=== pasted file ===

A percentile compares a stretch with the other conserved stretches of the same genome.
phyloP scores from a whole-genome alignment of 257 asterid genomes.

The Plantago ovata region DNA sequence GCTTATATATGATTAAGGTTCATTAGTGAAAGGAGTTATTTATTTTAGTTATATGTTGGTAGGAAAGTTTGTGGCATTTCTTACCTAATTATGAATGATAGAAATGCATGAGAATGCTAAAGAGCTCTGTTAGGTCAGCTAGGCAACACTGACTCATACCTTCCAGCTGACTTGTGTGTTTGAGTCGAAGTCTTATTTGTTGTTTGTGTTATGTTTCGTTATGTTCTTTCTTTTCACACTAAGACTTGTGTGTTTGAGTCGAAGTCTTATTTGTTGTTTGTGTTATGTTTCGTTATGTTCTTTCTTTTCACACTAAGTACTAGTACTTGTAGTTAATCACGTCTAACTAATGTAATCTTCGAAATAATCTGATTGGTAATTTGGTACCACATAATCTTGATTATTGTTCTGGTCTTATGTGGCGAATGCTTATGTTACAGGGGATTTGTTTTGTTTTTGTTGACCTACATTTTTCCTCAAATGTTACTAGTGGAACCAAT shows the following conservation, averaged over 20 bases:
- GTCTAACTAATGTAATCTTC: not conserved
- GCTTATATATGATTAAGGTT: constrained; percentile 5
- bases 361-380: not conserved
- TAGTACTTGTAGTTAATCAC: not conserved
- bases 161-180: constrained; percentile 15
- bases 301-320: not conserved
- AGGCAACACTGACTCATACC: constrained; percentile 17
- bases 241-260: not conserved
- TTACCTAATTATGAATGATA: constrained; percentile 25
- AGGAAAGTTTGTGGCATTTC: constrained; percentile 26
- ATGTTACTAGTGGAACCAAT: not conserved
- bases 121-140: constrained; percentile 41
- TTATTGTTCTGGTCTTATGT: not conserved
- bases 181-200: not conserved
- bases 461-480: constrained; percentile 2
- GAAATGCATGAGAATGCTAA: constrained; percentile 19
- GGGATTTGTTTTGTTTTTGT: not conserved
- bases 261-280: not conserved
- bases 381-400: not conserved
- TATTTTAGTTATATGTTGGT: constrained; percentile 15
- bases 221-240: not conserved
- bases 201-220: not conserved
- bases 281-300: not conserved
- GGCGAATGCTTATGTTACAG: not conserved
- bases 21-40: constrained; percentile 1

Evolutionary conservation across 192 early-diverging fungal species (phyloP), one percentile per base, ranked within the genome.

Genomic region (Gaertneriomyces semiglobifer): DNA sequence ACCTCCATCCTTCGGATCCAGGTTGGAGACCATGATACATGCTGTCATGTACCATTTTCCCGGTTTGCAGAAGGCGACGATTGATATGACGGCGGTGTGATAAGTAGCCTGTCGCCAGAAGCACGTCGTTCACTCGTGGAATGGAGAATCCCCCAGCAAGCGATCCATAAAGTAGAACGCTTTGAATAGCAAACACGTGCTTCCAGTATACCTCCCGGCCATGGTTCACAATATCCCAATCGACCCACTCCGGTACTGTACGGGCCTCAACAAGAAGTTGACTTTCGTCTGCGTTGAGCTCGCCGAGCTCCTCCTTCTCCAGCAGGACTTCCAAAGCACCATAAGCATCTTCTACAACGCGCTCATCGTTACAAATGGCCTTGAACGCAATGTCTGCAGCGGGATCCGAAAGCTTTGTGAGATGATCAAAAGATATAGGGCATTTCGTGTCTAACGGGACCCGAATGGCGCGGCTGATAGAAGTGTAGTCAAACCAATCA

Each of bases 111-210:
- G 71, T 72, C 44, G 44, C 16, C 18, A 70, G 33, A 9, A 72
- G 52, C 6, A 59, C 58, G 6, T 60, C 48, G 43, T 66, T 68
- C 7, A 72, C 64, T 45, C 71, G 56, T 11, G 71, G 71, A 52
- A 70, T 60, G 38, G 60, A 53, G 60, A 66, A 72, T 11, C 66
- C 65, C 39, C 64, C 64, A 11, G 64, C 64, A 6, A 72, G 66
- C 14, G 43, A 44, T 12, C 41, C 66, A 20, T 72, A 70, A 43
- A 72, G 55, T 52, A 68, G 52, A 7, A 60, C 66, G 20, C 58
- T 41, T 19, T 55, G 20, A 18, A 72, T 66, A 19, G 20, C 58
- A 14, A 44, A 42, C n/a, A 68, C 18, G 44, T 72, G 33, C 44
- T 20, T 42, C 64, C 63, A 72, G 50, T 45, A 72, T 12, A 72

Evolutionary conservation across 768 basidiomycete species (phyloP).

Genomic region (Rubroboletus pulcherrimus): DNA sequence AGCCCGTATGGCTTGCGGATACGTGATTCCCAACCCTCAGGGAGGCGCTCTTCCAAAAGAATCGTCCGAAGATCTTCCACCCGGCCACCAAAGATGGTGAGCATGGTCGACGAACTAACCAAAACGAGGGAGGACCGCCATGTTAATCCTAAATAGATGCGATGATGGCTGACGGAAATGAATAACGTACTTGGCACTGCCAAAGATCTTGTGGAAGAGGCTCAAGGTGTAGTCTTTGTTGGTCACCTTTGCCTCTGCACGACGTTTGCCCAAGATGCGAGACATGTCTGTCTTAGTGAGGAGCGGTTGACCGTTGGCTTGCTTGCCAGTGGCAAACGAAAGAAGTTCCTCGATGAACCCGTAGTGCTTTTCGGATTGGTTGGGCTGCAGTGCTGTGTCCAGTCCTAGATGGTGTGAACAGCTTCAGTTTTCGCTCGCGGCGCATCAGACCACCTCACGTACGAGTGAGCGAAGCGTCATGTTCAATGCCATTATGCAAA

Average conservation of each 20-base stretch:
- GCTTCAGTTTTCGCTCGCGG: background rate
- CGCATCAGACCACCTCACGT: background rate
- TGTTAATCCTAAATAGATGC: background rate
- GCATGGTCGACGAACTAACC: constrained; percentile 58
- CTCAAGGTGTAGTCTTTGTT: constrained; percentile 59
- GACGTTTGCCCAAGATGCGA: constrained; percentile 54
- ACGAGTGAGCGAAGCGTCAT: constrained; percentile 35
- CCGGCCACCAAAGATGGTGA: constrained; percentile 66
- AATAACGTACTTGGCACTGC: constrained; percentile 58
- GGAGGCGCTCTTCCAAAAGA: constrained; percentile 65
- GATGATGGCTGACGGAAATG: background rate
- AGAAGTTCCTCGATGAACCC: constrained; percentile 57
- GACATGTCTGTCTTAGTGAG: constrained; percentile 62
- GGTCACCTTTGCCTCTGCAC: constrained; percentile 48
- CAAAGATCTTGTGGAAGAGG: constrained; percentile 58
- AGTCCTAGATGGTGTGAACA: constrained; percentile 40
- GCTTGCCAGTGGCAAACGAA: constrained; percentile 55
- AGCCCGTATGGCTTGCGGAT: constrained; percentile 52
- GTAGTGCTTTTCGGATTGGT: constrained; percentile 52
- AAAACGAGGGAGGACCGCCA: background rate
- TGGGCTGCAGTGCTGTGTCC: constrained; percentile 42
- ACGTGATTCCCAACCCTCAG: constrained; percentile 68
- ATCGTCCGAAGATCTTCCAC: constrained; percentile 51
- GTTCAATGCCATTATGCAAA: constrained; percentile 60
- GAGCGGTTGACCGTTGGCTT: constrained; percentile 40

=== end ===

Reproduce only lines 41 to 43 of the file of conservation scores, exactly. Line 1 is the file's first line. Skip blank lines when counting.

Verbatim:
- T 20, T 42, C 64, C 63, A 72, G 50, T 45, A 72, T 12, A 72

Evolutionary conservation across 768 basidiomycete species (phyloP).

Genomic region (Rubroboletus pulcherrimus): DNA sequence AGCCCGTATGGCTTGCGGATACGTGATTCCCAACCCTCAGGGAGGCGCTCTTCCAAAAGAATCGTCCGAAGATCTTCCACCCGGCCACCAAAGATGGTGAGCATGGTCGACGAACTAACCAAAACGAGGGAGGACCGCCATGTTAATCCTAAATAGATGCGATGATGGCTGACGGAAATGAATAACGTACTTGGCACTGCCAAAGATCTTGTGGAAGAGGCTCAAGGTGTAGTCTTTGTTGGTCACCTTTGCCTCTGCACGACGTTTGCCCAAGATGCGAGACATGTCTGTCTTAGTGAGGAGCGGTTGACCGTTGGCTTGCTTGCCAGTGGCAAACGAAAGAAGTTCCTCGATGAACCCGTAGTGCTTTTCGGATTGGTTGGGCTGCAGTGCTGTGTCCAGTCCTAGATGGTGTGAACAGCTTCAGTTTTCGCTCGCGGCGCATCAGACCACCTCACGTACGAGTGAGCGAAGCGTCATGTTCAATGCCATTATGCAAA